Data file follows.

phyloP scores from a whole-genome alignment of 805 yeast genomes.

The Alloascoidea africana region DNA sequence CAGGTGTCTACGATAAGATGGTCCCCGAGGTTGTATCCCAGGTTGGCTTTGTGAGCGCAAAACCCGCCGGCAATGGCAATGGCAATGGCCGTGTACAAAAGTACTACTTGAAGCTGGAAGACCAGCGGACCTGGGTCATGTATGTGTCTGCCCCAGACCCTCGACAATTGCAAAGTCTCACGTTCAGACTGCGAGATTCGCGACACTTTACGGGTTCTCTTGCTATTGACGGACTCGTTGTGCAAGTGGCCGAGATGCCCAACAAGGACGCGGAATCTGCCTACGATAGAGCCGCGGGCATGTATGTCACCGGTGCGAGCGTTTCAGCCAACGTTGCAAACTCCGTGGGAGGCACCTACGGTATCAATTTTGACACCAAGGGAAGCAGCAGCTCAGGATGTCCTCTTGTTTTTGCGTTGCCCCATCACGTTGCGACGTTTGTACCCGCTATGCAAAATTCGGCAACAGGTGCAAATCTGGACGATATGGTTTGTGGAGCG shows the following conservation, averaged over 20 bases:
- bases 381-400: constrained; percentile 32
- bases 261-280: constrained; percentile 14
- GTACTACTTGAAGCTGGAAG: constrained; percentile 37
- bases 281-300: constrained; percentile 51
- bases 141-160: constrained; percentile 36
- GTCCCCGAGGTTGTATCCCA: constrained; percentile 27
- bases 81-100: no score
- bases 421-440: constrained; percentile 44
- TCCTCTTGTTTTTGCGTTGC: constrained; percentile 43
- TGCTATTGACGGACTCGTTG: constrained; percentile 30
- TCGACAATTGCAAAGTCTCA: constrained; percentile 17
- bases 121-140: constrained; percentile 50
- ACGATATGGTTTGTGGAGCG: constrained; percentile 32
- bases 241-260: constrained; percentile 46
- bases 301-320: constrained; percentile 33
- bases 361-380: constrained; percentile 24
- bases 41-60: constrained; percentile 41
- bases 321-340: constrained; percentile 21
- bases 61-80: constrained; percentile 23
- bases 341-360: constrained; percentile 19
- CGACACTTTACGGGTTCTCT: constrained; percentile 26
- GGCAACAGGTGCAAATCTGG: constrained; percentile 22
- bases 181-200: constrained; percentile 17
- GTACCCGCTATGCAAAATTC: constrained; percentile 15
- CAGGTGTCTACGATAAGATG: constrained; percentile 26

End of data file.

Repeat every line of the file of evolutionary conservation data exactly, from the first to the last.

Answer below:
phyloP scores from a whole-genome alignment of 805 yeast genomes.

The Alloascoidea africana region DNA sequence CAGGTGTCTACGATAAGATGGTCCCCGAGGTTGTATCCCAGGTTGGCTTTGTGAGCGCAAAACCCGCCGGCAATGGCAATGGCAATGGCCGTGTACAAAAGTACTACTTGAAGCTGGAAGACCAGCGGACCTGGGTCATGTATGTGTCTGCCCCAGACCCTCGACAATTGCAAAGTCTCACGTTCAGACTGCGAGATTCGCGACACTTTACGGGTTCTCTTGCTATTGACGGACTCGTTGTGCAAGTGGCCGAGATGCCCAACAAGGACGCGGAATCTGCCTACGATAGAGCCGCGGGCATGTATGTCACCGGTGCGAGCGTTTCAGCCAACGTTGCAAACTCCGTGGGAGGCACCTACGGTATCAATTTTGACACCAAGGGAAGCAGCAGCTCAGGATGTCCTCTTGTTTTTGCGTTGCCCCATCACGTTGCGACGTTTGTACCCGCTATGCAAAATTCGGCAACAGGTGCAAATCTGGACGATATGGTTTGTGGAGCG shows the following conservation, averaged over 20 bases:
- bases 381-400: constrained; percentile 32
- bases 261-280: constrained; percentile 14
- GTACTACTTGAAGCTGGAAG: constrained; percentile 37
- bases 281-300: constrained; percentile 51
- bases 141-160: constrained; percentile 36
- GTCCCCGAGGTTGTATCCCA: constrained; percentile 27
- bases 81-100: no score
- bases 421-440: constrained; percentile 44
- TCCTCTTGTTTTTGCGTTGC: constrained; percentile 43
- TGCTATTGACGGACTCGTTG: constrained; percentile 30
- TCGACAATTGCAAAGTCTCA: constrained; percentile 17
- bases 121-140: constrained; percentile 50
- ACGATATGGTTTGTGGAGCG: constrained; percentile 32
- bases 241-260: constrained; percentile 46
- bases 301-320: constrained; percentile 33
- bases 361-380: constrained; percentile 24
- bases 41-60: constrained; percentile 41
- bases 321-340: constrained; percentile 21
- bases 61-80: constrained; percentile 23
- bases 341-360: constrained; percentile 19
- CGACACTTTACGGGTTCTCT: constrained; percentile 26
- GGCAACAGGTGCAAATCTGG: constrained; percentile 22
- bases 181-200: constrained; percentile 17
- GTACCCGCTATGCAAAATTC: constrained; percentile 15
- CAGGTGTCTACGATAAGATG: constrained; percentile 26